Global energy buildup - varied regional impacts. That's not a difficult concept.

Uh huh, yeah, yuh know, like the MWP. Heard of it? No, you say. Well, I guess that one is too difficult for your simple mind.


Case in point
ichisan
Sep 08, 2015
This comment has been removed by a moderator.
gkam
3.5 / 5 (13) Sep 08, 2015
No, his dog got better training. Did you have parents?
ichisan
1.3 / 5 (12) Sep 08, 2015
His dog should bite him in the ass.
zz5555
4.8 / 5 (18) Sep 08, 2015
Ice is melting in the arctic but increasing in the antarctic. The antarctic cooling falsifies your crap.

I see. So you didn't know that the antarctic is actually warming - ~3 times faster than the rest of the world (that's why Antarctica is losing ice and that loss continues to accelerate)? (http://www2.ucar....expected )

And you didn't know that the gain in Antarctic sea ice is, at least in part, due to the warming there? (http://www.skepti...iate.htm )

Shouldn't you try to learn some science so you can tell the difference between a lie and something that you just don't understand? That way, you wouldn't look like such a moron. ;)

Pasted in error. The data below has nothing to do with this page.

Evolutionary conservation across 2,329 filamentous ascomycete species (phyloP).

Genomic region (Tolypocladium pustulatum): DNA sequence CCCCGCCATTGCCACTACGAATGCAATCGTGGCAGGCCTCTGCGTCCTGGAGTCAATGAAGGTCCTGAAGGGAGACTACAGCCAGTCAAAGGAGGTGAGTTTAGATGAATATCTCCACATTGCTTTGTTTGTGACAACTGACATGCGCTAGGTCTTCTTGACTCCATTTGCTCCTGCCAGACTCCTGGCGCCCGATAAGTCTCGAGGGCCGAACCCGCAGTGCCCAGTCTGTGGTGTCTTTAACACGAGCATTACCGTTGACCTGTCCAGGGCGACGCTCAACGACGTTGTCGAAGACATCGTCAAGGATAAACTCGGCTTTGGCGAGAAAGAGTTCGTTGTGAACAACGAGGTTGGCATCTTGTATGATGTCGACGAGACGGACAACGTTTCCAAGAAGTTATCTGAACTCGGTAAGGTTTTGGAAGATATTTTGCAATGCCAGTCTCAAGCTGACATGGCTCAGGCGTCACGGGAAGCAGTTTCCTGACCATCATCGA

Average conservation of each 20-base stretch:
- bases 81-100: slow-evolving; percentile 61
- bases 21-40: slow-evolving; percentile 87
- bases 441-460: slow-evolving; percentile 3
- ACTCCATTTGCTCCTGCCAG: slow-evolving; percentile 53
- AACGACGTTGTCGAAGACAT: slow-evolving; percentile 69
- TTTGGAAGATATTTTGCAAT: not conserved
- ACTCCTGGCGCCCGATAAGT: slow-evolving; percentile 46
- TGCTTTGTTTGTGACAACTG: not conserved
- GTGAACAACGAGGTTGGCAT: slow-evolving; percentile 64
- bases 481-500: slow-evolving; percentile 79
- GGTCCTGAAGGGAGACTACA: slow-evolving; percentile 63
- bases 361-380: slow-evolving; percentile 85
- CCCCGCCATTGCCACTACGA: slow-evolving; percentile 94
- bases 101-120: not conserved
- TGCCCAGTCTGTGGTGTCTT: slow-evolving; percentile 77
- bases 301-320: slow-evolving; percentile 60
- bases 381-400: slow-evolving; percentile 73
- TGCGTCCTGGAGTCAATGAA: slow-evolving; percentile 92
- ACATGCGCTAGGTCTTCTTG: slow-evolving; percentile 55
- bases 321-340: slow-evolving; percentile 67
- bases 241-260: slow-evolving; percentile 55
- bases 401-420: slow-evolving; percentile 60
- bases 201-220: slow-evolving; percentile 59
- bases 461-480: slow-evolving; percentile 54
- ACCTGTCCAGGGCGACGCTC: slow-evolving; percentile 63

leetennant
4.5 / 5 (23) Sep 08, 2015
zz555,

Eat shit asshole. I'm not your dog. Ice is melting in the arctic but increasing in the antarctic. The antarctic cooling falsifies your crap. Also, you idiots should stop mentioning stories about rising seas in one little part of the globe as evidence for global warming.


Ignoring your tone, it's good you brought up rising sea levels because this is the perfect analogy for what we're attempting to explain to you.

So, for example, let's say sea levels rise 40cm. That's a global statement: sea levels globally have risen 40cm. Now let's look at the regional impacts of that global fact. Cities like Miami, Bangkok and countries like Bangladesh are low-lying, so that 40cm of sea rises might lead to a local sea level rise that's much higher *in relation to that region*.

This is what we're saying about global warming. A certain amount of energy has built up in the system. How that manifests regionally will vary. But the *energy is still there*.
zz5555
4.8 / 5 (19) Sep 08, 2015
We're coming for you.

Interesting. If you don't mind my asking, why does reality scare you so? Do you really think that just ignoring the real world will make it go away?